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In re Termination of Parental Rights of John (2013-08) Doe

Court of Appeals of Idaho

July 9, 2013

JOHN (2013-08) DOE, Respondent-Appellant. IDAHO DEPARTMENT OF HEALTH AND WELFARE, Petitioner-Respondent,


2013 Unpublished Opinion No. 572

Appeal from the Magistrate Division of the District Court of the Fourth Judicial District, State of Idaho, Ada County. Hon. Cathleen MacGregor-Irby, Magistrate.

Order terminating parental rights, affirmed.

Theresa A. Martin, Boise, for appellant.

Hon. Lawrence G. Wasden, Attorney General; Marcy J. Spilker, Deputy Attorney General, Lewiston, for respondent.


John Doe appeals from the magistrate's order terminating his parental rights. For the reasons set forth below, we affirm.


On January 29, 2012, law enforcement declared Doe's child (and the child's two siblings--unrelated to Doe) to be in imminent danger because of unsafe living conditions in the mother's home. These conditions warranted prompt removal for the safety of Doe's child. At this time, Doe's whereabouts were unknown. A shelter care hearing was held in which the mother was present but Doe was not. The magistrate entered a default as to Doe and ordered that temporary custody of the child be given to the Department of Health and Welfare pending an adjudicatory hearing.

At the permanency hearing, the magistrate approved a plan of termination of parental rights and adoption. At the subsequent trial, the Department called the social worker and the guardian ad litem of the child to testify. Doe appeared through his attorney, but was not present at the hearing. Doe declined the opportunity to testify via telephone and did not call any witnesses. The magistrate issued a memorandum decision and order that concluded Doe abandoned his child and that termination of parental rights was in the best interest of the child. Doe appeals.


A parent has a fundamental liberty interest in maintaining a relationship with his or her child. Doe v. State, 137 Idaho 758, 760, 53 P.3d 341, 343 (2002). See also Quilloin v. Walcott, 434 U.S. 246, 255 (1978). This interest is protected by the Fourteenth Amendment to the United States Constitution. State v. Doe, 144 Idaho 839, 842, 172 P.3d 1114, 1117 (2007). "Implicit in [the Termination of Parent and Child Relationship Act] is the philosophy that wherever possible family life should be strengthened and preserved . . . ." I.C. § 16-2001(2). Therefore, the requisites of due process must be met when the Department intervenes to terminate the parent-child relationship. State v. Doe, 143 Idaho 383, 386, 146 P.3d 649, 652 (2006). Due process requires that the Department prove grounds for terminating a parent-child relationship by clear and convincing evidence. Id.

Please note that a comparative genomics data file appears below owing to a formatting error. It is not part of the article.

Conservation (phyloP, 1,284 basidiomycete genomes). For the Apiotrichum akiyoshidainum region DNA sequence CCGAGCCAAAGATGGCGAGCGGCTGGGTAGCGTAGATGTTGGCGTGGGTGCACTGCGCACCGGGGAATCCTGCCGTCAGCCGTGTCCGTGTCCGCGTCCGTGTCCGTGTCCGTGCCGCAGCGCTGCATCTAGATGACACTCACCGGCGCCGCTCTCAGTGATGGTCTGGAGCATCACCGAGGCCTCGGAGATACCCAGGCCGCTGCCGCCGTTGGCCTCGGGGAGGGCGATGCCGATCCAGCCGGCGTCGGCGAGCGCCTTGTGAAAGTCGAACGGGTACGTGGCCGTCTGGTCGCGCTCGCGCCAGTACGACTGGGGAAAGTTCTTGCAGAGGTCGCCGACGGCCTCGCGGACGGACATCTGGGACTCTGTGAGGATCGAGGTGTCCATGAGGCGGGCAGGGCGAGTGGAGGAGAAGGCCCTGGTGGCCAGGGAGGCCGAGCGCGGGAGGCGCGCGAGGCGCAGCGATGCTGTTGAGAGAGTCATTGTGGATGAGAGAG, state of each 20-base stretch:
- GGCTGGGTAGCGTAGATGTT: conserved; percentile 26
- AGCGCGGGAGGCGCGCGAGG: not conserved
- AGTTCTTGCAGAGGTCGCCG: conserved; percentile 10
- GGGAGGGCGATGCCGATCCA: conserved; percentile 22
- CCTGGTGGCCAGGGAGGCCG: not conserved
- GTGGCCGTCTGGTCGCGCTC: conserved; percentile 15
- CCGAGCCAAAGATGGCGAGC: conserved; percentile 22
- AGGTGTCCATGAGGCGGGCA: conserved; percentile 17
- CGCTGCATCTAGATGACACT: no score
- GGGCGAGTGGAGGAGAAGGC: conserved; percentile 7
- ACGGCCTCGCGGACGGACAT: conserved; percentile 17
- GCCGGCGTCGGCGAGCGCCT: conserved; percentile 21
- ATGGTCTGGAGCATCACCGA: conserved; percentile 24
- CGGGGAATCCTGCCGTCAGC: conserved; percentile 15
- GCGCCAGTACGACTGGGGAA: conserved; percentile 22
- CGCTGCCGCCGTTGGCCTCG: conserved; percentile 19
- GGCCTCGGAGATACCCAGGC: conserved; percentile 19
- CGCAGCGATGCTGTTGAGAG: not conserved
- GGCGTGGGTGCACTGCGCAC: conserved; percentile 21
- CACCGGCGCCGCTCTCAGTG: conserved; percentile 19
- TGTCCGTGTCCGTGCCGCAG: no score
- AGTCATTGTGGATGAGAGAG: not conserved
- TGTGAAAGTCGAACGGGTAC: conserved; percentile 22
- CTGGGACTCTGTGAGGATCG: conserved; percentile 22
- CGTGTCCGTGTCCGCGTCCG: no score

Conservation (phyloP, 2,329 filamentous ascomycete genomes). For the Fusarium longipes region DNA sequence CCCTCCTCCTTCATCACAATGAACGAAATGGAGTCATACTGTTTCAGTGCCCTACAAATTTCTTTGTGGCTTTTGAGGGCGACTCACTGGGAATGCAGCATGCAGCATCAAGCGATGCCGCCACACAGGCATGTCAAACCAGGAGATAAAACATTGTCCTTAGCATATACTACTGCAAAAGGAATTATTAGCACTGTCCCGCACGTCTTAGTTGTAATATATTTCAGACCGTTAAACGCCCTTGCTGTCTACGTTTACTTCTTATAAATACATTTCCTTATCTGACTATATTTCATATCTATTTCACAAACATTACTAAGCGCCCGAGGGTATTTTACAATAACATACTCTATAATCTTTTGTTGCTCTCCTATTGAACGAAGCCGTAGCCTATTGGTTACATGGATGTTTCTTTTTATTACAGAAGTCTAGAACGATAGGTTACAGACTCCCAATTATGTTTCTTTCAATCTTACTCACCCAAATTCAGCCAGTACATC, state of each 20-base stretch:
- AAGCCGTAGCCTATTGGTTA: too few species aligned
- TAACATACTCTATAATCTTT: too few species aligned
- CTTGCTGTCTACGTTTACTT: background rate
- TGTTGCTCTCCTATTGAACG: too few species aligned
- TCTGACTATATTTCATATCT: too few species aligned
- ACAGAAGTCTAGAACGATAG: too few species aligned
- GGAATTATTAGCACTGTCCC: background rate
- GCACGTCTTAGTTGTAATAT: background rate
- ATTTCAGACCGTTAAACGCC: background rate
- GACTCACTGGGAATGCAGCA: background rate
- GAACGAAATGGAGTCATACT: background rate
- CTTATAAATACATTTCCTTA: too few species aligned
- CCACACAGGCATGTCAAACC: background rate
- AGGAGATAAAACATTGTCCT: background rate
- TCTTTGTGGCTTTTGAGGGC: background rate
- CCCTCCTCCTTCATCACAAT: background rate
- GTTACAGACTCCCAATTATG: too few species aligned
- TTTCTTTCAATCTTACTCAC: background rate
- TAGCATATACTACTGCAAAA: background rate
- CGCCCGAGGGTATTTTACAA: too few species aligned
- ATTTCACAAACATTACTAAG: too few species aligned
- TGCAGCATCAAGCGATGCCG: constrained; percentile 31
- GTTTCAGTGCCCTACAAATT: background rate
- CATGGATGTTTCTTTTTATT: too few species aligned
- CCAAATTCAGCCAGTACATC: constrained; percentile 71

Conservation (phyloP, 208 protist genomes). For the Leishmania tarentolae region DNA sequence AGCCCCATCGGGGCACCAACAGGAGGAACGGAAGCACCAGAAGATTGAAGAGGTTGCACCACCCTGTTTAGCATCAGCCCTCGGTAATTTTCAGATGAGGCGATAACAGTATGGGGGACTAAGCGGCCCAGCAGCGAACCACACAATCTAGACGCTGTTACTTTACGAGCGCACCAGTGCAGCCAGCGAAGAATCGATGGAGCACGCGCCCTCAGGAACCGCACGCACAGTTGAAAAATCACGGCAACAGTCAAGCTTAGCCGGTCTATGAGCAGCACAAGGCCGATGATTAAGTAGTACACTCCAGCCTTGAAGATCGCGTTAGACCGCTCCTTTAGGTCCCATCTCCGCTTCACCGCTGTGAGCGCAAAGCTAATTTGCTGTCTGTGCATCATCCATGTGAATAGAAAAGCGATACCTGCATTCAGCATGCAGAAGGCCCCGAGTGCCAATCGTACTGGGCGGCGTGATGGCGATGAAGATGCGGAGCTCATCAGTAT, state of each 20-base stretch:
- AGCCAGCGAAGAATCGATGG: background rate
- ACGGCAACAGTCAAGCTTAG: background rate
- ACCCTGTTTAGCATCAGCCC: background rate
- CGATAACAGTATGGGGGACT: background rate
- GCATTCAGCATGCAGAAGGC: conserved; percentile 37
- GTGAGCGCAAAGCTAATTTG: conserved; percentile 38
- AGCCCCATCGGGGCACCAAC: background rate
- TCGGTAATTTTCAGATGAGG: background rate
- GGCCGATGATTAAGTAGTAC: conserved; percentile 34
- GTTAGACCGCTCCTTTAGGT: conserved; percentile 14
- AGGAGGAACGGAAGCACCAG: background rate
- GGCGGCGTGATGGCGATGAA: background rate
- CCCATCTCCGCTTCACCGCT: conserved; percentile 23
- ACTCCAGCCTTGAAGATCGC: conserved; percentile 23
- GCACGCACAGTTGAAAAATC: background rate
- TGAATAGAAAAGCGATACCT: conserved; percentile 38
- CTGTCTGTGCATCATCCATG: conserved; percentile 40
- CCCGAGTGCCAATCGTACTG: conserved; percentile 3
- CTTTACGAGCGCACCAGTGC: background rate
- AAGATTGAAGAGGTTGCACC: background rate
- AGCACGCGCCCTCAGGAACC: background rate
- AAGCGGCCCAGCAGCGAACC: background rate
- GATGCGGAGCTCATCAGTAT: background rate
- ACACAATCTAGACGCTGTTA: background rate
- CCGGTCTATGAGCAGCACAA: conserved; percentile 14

Because a fundamental liberty interest is at stake, the United States Supreme Court has determined that a court may terminate a parent-child relationship only if that decision is supported by "clear and convincing evidence." Santosky v. Kramer, 455 U.S. 745, 746 (1982). See also I.C. § 16-2009; In re Doe, 146 Idaho 759, 761-62, 203 P.3d 689, 691-92 (2009); Doe, 143 Idaho at 386, 146 P.3d at 652.

On appeal from a decision terminating parental rights, this Court examines whether the decision is supported by substantial and competent evidence, which means such evidence as a reasonable mind might accept as adequate to support a conclusion. Doe v. Doe, 148 Idaho 243, 245-46, 220 P.3d 1062, 1064-65 (2009). The appellate court will indulge all reasonable inferences in support of the trial court's judgment when reviewing an order that parental rights be terminated. Id. The Idaho Supreme Court has also said, however, that the substantial evidence test requires a greater quantum of evidence in cases where the trial court's finding must be supported by clear and convincing evidence, than in cases where a mere preponderance is required. Doe v. Doe, 143 Idaho 343, 346, 144 P.3d 597, 600 (2006). Clear and convincing evidence is generally understood to be evidence indicating that the thing to be proved is highly probable or reasonably certain. In re Doe, 143 Idaho 188, 191, 141 P.3d 1057, 1060 (2006). Further, the magistrate's decision must be supported by objectively supportable grounds. Doe, 143 Idaho at 346, 144 P.3d at 600.